Posted in antibiotic resistant bacteria, blood infections, Doctors, Hospital Negligence, Hospitals, Lawsuits, medical errors, Medical Malpractice, medical malpractice cases, medical malpractice claims, medical malpractice lawsuits, medical mistakes, Medical Negligence, plaintiff |

More Proof That Medicine Is A Business

August 09, 2017

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Another day, another proof that medicine is a business, as if we needed any more proof.  Many hospitals are hiring staffing companies to supply doctors to work in various parts of the hospital.  This is a particularly common occurrence in emergency departments.  By hiring a staffing company, the hospital does not have to locate and contract with physicians, handle vacations, scheduling, benefits and the like.  It is simple for the hospitals. Hire the staffing company and let it do the rest.  Unfortunately, it may also be very expensive for the hospital’s patients.

Most hospitals have negotiated prices with the local health insurers.  Having negotiated prices, these hospitals are now “in network” for the customers of those health insurers.  Amounts charged by “in network” providers are discounted by agreement. If a patient sees a provider who is out of network, not only will the price not have been discounted, there is usually a penalty in the form of a requirement that the patient pay a higher percentage of the bill than if the provider were in network.  It is very important for the patient to be treated by an in network provider.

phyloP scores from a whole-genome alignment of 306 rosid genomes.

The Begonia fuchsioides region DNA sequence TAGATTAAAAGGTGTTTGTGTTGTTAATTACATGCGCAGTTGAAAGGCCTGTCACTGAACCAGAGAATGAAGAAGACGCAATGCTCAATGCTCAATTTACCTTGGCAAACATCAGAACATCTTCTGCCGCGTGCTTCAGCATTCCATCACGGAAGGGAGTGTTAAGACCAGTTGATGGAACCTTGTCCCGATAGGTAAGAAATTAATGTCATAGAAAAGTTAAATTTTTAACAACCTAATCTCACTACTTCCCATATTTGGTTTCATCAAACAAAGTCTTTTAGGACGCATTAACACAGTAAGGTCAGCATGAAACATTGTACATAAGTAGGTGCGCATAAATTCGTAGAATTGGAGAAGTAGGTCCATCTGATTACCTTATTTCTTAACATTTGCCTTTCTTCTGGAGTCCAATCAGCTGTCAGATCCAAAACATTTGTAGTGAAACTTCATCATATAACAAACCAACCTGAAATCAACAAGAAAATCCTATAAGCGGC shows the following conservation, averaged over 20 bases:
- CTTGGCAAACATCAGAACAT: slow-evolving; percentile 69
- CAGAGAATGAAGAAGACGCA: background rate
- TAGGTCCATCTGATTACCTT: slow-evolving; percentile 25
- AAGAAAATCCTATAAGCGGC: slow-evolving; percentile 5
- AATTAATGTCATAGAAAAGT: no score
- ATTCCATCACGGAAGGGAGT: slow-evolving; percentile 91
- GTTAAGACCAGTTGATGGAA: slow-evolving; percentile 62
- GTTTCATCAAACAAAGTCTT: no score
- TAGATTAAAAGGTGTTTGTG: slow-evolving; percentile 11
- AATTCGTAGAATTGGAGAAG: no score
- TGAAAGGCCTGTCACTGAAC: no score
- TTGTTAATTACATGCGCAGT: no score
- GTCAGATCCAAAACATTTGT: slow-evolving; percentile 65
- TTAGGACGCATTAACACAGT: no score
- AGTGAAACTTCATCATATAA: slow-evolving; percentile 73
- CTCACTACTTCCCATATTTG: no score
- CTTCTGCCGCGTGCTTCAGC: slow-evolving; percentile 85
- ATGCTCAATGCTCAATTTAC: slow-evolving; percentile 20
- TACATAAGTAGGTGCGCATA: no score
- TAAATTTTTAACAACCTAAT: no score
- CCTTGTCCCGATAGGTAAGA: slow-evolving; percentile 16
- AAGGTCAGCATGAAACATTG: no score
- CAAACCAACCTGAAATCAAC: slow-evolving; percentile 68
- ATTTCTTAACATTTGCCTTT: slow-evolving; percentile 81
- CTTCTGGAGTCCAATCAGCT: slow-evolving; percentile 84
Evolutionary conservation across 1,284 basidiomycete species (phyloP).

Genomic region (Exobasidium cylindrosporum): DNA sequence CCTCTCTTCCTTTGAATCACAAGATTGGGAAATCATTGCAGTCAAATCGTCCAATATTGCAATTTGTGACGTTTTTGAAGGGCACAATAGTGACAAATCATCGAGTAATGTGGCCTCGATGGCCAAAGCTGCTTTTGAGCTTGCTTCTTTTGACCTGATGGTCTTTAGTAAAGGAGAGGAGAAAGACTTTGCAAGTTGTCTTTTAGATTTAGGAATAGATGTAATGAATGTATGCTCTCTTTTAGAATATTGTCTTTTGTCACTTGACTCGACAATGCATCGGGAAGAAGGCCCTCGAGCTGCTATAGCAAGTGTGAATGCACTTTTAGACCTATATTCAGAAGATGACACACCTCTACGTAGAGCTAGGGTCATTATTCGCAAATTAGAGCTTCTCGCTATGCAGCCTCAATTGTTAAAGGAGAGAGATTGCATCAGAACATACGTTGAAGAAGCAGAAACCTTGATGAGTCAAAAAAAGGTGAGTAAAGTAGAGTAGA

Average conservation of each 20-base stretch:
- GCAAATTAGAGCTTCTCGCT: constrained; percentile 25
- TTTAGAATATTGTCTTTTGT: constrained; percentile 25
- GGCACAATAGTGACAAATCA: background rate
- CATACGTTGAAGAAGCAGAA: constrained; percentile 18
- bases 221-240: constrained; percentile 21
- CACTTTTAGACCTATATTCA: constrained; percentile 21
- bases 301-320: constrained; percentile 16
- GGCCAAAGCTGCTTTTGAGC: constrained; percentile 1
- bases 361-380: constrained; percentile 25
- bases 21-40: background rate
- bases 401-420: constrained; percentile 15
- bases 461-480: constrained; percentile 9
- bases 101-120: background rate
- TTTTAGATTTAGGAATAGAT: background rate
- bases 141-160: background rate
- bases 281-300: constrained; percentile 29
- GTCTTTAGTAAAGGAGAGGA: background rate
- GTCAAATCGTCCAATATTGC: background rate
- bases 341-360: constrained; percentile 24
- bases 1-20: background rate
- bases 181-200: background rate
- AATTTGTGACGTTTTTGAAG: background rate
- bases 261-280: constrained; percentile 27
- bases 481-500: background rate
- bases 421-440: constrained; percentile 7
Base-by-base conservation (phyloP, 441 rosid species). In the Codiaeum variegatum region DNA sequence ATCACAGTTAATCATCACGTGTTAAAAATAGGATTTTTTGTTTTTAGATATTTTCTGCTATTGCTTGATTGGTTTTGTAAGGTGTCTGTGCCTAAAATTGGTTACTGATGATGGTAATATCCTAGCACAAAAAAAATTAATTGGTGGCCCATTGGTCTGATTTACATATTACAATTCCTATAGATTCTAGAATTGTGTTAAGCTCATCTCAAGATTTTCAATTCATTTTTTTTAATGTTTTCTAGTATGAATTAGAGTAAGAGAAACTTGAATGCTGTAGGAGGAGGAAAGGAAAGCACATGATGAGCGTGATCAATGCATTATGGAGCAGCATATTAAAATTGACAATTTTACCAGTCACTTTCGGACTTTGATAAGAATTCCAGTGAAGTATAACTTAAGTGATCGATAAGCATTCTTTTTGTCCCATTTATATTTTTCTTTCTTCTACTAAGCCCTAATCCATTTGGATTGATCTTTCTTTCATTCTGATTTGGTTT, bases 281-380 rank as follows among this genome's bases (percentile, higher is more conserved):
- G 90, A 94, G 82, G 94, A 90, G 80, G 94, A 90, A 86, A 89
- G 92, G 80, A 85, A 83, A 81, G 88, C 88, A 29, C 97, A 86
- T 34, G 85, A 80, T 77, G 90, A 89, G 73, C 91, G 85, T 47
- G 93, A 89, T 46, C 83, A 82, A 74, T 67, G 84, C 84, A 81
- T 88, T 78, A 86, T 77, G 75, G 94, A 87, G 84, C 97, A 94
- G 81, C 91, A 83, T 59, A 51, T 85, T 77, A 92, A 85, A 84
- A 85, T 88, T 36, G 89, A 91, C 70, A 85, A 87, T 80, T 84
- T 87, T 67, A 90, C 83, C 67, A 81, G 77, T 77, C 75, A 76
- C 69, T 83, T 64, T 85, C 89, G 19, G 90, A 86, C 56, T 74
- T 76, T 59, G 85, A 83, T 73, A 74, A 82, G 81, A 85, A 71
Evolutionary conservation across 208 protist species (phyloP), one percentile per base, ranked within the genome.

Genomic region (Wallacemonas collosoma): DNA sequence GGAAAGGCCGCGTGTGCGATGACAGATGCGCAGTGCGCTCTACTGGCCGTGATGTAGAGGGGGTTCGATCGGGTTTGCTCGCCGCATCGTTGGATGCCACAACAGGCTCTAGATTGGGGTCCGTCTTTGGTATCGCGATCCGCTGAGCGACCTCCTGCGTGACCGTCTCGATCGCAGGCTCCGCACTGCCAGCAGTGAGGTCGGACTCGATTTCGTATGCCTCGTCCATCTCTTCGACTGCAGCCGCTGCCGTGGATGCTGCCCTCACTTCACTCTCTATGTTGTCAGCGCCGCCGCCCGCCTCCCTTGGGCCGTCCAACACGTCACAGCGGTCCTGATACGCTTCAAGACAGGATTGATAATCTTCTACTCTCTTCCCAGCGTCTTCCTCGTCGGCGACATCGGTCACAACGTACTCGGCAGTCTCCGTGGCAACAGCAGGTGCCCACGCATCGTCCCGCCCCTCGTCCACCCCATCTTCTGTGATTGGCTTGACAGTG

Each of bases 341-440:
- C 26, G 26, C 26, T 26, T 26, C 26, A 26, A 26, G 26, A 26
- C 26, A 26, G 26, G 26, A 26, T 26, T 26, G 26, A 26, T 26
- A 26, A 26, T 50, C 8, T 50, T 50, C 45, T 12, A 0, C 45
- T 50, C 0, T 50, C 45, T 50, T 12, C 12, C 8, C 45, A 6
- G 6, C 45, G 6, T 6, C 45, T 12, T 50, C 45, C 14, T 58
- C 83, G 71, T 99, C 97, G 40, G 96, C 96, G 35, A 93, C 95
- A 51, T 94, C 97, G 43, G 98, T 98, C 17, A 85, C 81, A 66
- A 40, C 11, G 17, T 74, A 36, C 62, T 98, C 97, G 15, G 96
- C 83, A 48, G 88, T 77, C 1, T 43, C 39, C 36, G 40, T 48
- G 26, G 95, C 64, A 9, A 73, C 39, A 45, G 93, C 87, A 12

Here is where the problem with staffing companies arises.  Even if your hospital is in network, the staffing company’s doctors may not be.  As reported here and elsewhere, this has resulted in some nasty surprises when patients visiting the emergency department at a hospital in their network receive a large out-of-network bill directly from the emergency physicians.  The staffing company mentioned in the stories linked above, Emcare, is the largest supplier of emergency physicians in the country.  It supplies emergency physicians to a number of hospitals here in the Phoenix area.  Very often, its physicians are not in network.  Emcare sends bills which are not only out-of-network but which reflect substantially higher charges for the same services that were provided by whoever ran the emergency department before.  In at least one hospital in the state of Washington, the number of emergency department patients who required what the doctors claimed was the highest level of medical care increased by almost five times after Emcare took over the emergency department.  Using billing codes, the higher the level of care provided, the more Emcare charges for the services of its doctors.  It would be surprising if the patients at this hospital became five times sicker once Emcare started running the emergency department.

Emergency care is just that – emergency.  When we need emergency care, we don’t have the luxury of time to investigate which hospitals are in network and whether all of the doctors who will see us at an in network hospital are in network as well.  There is very little we can do to protect ourselves from out-of-network doctors hiding in hospitals that are in our networks.  I wish I had a better answer for you.  The best I can do is suggest that before that emergency arises, you find out which local hospitals are in your network and whether their emergency physicians are in network as well.  My only other advice is, “Don’t get sick and need emergency care.”  Good luck with that.


Posted in Doctors, Health Care Costs, Health Insurers, Hospitals, Medical Costs, medical ethics |